WR Kevin Ogletree Bucs 2 $2,600,000 $1,300,000
DL Kenyon Coleman Saints 1 $1,005,000 $1,005,000
P Brian Moorman Steelers 1 $940,000 $940,000
RB Felix Jones Eagles 1 $780,000 $780,000
URFAs signed
Pos Player Old Team Years Contract Value Annual value
LB Justin Durant Lions 2 $2,365,000 $1,182,500
SS Will Allen Steelers 1 $905,000 $905,000

Last year, the minimum contract value for which a comp pick was awarded was $890,000. That probably takes Felix Jones out of the equation and leaves the Cowboys with six players lost. The Cowboys signed two free agents before June 1, so those two players signed cancel out two players lost. Justin Durant ($1,182,500 annual contract value) cancels out the player with the next lowest contract value, which would be Kenyon Coleman ($1,005,000). Will Allen in turn has a lower annual value ($905,000) than any of the players lost, so he cancels out the player with the next highest value which in this case is Brian Moorman ($940,000).

That leaves the Cowboys with Phillips, Butler, Ogletree and Jenkins as compensatory free agents. So what will the Cowboys get in return?

Every year, the NFL publishes the list of comp picks as well as the list of player signed and lost. What they don't publish is for which specific players a comp pick was awarded, but in most cases that fairly easy to ascertain, which is exactly what I've done in the table below (using the contract values reported by or in the press):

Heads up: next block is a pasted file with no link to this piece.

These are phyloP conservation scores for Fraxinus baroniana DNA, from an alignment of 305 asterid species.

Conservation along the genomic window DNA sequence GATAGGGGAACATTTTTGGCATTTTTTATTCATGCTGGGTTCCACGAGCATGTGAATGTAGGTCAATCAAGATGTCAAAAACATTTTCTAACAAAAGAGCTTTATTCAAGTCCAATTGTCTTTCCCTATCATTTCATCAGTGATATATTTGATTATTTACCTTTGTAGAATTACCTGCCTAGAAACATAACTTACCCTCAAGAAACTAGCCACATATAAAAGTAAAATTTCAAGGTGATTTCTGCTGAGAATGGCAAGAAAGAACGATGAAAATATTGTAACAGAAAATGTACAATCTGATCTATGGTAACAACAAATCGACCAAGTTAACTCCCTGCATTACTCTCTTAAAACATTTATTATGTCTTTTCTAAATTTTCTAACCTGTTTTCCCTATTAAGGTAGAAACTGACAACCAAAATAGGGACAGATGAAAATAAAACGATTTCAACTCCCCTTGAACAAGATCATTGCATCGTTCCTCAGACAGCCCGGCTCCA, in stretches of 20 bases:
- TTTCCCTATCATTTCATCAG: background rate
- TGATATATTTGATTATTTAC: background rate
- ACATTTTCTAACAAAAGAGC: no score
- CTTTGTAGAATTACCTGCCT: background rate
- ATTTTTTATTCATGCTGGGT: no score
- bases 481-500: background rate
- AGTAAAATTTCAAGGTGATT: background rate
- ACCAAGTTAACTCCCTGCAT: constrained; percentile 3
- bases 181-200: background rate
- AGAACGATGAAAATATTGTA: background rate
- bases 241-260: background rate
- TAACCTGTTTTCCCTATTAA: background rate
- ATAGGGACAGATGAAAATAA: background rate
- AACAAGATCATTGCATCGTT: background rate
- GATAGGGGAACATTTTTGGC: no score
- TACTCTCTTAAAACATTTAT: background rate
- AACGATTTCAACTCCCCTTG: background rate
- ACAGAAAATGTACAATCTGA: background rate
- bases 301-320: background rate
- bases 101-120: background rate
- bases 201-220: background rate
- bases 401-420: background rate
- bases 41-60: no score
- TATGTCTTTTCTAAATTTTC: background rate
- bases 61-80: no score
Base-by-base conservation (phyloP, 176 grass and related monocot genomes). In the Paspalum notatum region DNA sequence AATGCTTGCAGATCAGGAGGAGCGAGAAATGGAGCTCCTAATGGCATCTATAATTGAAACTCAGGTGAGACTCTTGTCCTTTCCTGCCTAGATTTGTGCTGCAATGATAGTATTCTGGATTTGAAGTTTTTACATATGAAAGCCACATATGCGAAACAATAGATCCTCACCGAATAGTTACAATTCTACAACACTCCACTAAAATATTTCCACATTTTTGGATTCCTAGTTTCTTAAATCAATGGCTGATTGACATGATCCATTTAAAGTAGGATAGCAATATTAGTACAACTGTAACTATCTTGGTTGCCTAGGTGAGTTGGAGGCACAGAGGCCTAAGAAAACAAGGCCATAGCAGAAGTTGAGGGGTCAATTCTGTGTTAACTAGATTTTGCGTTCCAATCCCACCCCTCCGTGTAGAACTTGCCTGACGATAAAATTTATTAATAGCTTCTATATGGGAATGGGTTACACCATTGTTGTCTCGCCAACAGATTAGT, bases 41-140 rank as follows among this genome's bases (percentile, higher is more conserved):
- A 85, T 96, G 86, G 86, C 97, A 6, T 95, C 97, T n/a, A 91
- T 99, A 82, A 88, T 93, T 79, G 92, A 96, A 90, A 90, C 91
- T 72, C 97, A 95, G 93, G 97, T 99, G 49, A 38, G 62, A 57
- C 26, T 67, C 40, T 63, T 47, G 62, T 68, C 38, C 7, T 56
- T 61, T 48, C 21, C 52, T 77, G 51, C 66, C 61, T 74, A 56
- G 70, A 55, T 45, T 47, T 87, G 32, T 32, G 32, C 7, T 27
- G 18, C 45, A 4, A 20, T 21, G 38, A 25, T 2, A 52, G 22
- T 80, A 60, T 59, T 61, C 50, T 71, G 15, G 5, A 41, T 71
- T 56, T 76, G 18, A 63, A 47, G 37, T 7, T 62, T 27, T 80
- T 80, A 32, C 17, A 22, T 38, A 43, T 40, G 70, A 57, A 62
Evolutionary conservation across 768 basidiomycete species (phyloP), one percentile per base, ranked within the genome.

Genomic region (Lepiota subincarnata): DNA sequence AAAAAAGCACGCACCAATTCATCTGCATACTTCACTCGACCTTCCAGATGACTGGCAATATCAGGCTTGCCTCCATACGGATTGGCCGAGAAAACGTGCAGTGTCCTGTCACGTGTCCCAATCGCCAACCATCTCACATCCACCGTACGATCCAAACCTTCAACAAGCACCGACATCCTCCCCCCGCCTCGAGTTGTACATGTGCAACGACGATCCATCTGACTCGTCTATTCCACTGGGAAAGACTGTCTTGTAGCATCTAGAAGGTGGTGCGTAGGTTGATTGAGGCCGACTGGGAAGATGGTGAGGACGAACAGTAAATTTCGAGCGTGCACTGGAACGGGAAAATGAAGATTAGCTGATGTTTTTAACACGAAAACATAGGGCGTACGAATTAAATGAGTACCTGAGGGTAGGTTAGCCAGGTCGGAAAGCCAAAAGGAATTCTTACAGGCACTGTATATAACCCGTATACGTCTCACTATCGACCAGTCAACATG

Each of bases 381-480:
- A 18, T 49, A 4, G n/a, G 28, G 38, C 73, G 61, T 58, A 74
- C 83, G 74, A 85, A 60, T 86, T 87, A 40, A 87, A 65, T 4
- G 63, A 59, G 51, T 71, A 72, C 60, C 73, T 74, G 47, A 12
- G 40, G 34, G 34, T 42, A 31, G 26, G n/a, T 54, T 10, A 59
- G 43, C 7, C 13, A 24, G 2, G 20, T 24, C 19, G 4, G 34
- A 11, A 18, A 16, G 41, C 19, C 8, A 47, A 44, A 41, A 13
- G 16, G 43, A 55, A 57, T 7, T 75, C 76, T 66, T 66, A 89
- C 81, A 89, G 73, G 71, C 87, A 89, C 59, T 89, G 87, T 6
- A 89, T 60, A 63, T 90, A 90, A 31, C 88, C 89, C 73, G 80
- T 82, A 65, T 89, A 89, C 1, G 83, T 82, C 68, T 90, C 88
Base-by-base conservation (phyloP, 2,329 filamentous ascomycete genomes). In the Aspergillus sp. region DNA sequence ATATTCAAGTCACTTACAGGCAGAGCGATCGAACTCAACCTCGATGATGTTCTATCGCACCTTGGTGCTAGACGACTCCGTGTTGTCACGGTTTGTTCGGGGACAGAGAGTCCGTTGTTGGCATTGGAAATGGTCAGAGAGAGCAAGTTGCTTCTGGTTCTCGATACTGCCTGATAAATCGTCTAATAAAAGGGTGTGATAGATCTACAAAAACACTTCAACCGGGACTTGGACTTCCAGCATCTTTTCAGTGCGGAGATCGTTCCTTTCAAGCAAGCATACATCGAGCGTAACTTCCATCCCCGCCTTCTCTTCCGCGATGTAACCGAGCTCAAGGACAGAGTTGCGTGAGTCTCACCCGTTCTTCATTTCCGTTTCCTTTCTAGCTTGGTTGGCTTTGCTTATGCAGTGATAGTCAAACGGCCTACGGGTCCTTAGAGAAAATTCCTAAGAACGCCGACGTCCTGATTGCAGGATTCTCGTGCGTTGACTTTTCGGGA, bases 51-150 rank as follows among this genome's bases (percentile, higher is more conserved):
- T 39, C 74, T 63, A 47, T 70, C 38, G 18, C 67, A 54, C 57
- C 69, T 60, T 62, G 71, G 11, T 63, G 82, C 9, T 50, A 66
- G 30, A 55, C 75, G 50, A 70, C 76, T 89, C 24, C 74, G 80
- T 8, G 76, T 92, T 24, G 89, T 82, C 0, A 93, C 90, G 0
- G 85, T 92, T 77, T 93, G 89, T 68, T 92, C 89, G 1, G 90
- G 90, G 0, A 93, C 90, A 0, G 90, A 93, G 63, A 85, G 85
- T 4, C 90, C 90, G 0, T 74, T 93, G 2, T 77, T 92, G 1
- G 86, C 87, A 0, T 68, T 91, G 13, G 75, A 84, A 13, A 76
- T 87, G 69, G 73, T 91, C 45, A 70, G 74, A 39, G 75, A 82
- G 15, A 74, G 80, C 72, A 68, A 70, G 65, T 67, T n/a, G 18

Round Pick Team Player Annual value
3 95 Houston Mario Williams (6 yr $96 million) 16.0
3 96 Kansas City Brandon Carr (5 yr $50.1 million) 10.0
3 97 Tennessee Cortland Finnegan (5 yr $50 million) 10.0
4 130 Baltimore Ben Grubbs (5 yr $36 million) 7.2
4 131 San Francisco Josh Morgan (2 yr $11.5 million) 5.8
4 132 Detroit Eric Wright (5 yr $37.5 million) 7.5
4 133 Atlanta Curtis Lofton (5 yr $27.5 million) 5.5
5 166 Miami Kendall Langford (4 yr $24 million) 6.0
5 167 Green Bay Scott Wells (4 yr $24 million) 6.0
5 168 Baltimore Jarret Johnson (4 yr $19 million) 4.8
6 201 Houston Jason Allen (2 yr $8.2 million) 4.1
6 202 Tennessee Jason Jones (1 yr $4.5 million) 4.5
6 203 Baltimore Cory Redding (3 yr $10.5 million) 3.5
6 204 Kansas City Kyle Orton (3 yr $10.5 million) 3.5
6 205 Oakland Michael Bush (4 yr $14 million) 3.5
6 206 Pittsburgh William Gay (2 yr $5 million) 2.5
7 239 Philadelphia Steve Smith (1 yr $2.5 million) 2.5
7 240 Cincinnati Jerome Simpson (1 yr $2 million) 1.0
7 241 Seattle Charly Whitehurst (2 yr $4 million) 2.0
7 242 Seattle Atari Bigby (2 yr $2.5 million) 1.3
7 243 Atlanta Eric Weems (3 yr $4.2 million) 1.4
7 244 Atlanta James Sanders (1 yr $910,000) 0.9
7 245 Detroit Drew Stanton (1 yr $1.25 million) 1.3